And in my imaginary Preservation Class was this very blue Mighty Max interior, complete with cloth bench seat. Back then you got almost nothing in the way of features or gauges, but at least this one did have the pricey optional air conditioning.
What was that about whimsy? This looked a fun adventure mobile, with a tent on top and a V8 under the hood. And check out those tires.
Phil's Turo'd Westy proved to be a huge hit; not only is Phil a down to earth, nice guy, but the cozy spot in the shade proved to be a welcome respite from the surprisingly warm day. It may have been December, but it was also Southern California!
Matt Farah brought four cars, including his flared Fox Body and recently acquired Cassis Red 911. And just so we're all clear, the cardboard you see under every car had nothing to do with if a car leaked--it was simply a requirement from the venue.
The cardboard rule applied to every car--and bike, for that matter. Too bad there weren't more classic motorcycles, but these were definitely rad.
I was pretty impressed with Mike Burroughs' E28 which was not only built very thoroughly and to a high standard, but was just damn cool.
What the hell were they thinking at Audi when they engineered this setup? Such a fascinating packaging effort, but it was clearly effective, given their rally success.
Mazda brought out of a few excellent cars, including this Eunos Cosmo, which was an automatic-only luxury GT sold only in Japan. It probably wouldn't be that notable, except it's the first and only production car to ever come with a 3-rotor engine.
They also brought out the original M Coupe--the LHD prototype Miata coupe. They sent this one out to a few magazines, and Mazda even ended up making a production NB version a few years later, albeit only for the Japanese market.
The soccer field that had initially looked enormous ended up jam-packed with cars.
Which banana-flavored sports car suits you--a curvy 3.2 Carrera, or a sharp IROC-Z?
From the spectators' outfits to the participants' props, it was an endless circle of entertainment. Spectators were not just here to check out the show, they were part of the show itself.
This CRX owner took accessorizing very seriously, with the entire car covered by and filled with period-correct memorabilia.
At one point I walked by the ZRNone to find Bryan giving a group tour. That jalopy was a huge hit!
When it comes to paint color, this 930 was the easy winner for me. I just couldn't stop looking at the way the lovely mica finish rolled off the sheetmetal. Just look at those curves!
It was great to see how stoked everyone was to be there. Walking around, I heard so many good comments and saw a lot of smiling faces.
I also saw a few puzzled faces, particularly in front of this wild RX7.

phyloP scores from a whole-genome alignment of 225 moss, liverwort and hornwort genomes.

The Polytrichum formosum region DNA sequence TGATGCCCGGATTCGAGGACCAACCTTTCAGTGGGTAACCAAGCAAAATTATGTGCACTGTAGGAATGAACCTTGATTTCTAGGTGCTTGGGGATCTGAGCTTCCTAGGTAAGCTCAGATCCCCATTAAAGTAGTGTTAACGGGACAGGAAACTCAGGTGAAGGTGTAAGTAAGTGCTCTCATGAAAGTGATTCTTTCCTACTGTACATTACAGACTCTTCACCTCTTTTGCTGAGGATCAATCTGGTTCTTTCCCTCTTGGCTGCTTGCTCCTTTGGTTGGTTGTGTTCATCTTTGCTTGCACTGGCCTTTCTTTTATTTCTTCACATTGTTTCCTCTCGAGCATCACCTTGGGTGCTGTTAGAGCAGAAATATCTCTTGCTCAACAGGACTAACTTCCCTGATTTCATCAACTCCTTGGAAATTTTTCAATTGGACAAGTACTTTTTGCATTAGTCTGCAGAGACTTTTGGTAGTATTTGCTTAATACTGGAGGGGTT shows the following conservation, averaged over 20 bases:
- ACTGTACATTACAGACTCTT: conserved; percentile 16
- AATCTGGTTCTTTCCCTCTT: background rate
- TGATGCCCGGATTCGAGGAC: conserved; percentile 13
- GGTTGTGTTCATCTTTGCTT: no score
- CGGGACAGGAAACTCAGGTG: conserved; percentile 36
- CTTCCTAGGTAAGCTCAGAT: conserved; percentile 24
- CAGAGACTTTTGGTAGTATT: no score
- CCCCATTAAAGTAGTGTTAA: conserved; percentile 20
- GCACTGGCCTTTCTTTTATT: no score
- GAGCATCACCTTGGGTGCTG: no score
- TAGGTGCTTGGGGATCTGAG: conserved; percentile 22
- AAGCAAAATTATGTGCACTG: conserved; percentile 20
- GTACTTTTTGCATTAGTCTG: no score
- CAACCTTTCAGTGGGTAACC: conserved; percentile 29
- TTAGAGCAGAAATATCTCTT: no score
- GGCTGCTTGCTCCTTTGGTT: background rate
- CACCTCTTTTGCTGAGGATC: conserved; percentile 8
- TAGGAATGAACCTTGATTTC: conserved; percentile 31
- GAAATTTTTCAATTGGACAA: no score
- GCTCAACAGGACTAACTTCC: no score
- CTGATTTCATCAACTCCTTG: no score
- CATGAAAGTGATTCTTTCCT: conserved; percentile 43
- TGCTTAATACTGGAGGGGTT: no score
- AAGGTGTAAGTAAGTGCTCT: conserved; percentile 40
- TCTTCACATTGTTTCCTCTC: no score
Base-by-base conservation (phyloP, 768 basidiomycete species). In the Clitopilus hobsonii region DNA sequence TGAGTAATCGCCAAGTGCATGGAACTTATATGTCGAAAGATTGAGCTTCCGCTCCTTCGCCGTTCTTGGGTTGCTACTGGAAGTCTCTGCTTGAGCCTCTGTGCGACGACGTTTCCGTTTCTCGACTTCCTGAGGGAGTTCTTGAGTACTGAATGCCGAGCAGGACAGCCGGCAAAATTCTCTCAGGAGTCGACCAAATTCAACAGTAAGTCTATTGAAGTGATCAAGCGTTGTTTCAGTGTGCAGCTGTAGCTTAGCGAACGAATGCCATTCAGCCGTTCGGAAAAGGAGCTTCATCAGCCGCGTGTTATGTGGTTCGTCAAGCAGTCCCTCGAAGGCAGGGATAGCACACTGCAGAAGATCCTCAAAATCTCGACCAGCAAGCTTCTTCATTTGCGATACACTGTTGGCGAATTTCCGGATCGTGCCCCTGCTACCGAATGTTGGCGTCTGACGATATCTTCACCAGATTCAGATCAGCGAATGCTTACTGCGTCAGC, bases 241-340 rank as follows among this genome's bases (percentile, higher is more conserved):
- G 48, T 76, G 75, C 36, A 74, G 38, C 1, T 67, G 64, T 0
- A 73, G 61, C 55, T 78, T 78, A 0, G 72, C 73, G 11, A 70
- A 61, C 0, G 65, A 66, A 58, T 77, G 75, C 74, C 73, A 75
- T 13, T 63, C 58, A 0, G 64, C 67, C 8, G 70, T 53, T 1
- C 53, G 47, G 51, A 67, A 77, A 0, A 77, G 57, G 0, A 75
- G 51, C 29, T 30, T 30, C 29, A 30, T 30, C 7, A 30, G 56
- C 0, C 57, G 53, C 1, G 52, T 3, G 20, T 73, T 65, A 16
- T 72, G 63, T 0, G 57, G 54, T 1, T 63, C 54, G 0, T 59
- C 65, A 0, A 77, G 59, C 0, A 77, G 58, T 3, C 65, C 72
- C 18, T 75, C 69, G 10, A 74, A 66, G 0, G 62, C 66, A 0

It had an electric motor as well as a turbine acting as a generator. It sounded like a helicopter, and it was definitely on the cool side of pure insanity.
Cam spent a while running the merch table, which was right next to the DJ who did an awesome job.
He played everything from Too Short to Sade, and kept a great vibe going.
Jay from Porsche Punx was decked out in his old BMW gear, shredding outside. It certainly made an impression on at least one little kid.
Taking home 3rd place in the "Best American" category was this Chrysler New Yorker Turbo. That interior looks more comfortable than my living room.
It certainly made an impression on Lane! Nothing but love for this highway couch.
3rd place in the Best Japanese category went to this "Black Gold" 280ZX.
With 9500 miles on the clock, it was immaculate inside and out. Check out that wild mess of lines in the engine bay!
At 1 PM, it was time for the BMX demo. Not only did they bring out the Blazer from the movie Rad, but Martin Aparijo, who was in the movie as well, would be riding along with Chairman factory rider Koit McIntire.
A big crowd formed, and Jay was on the mic hyping everyone up. And yes, they did play "Send Me An Angel"!
Clean Volvo 240 with a straight six swap; apparently this is common in Scandinavia, although they usually tend to stick a big turbo on it as well.
The Peugeot 205 GTI is a car that's received an astronomical amount of hype, bordering on E30 M3 levels. Is it really as good as everyone says it is? Having been through my fair share of modded Honda Civics and Integras, I've always wanted to try a 205 GTI.
Another professional artist, our buddy Shahin was on caricature duty all day, pumping out high quality, hilarious artwork.
It was at this time that podcast #300 was being recorded.
Listening to this episode later, I thought it turned out to be really entertaining podcast, because they kept grabbing random DWAers who happened to be walking by. Including Drew and I!
Speaking of walking, at that point they formed the Podcastopus and took the show on the road.
As the winter sun made its early descent, the crowds died down and the cars began to roll out.
What an amazing day filled with amazing people. The worthiness of the Radwood concept was well and truly proven, and that bodes very well for the future of this adventure. We can't wait to see you at the next one!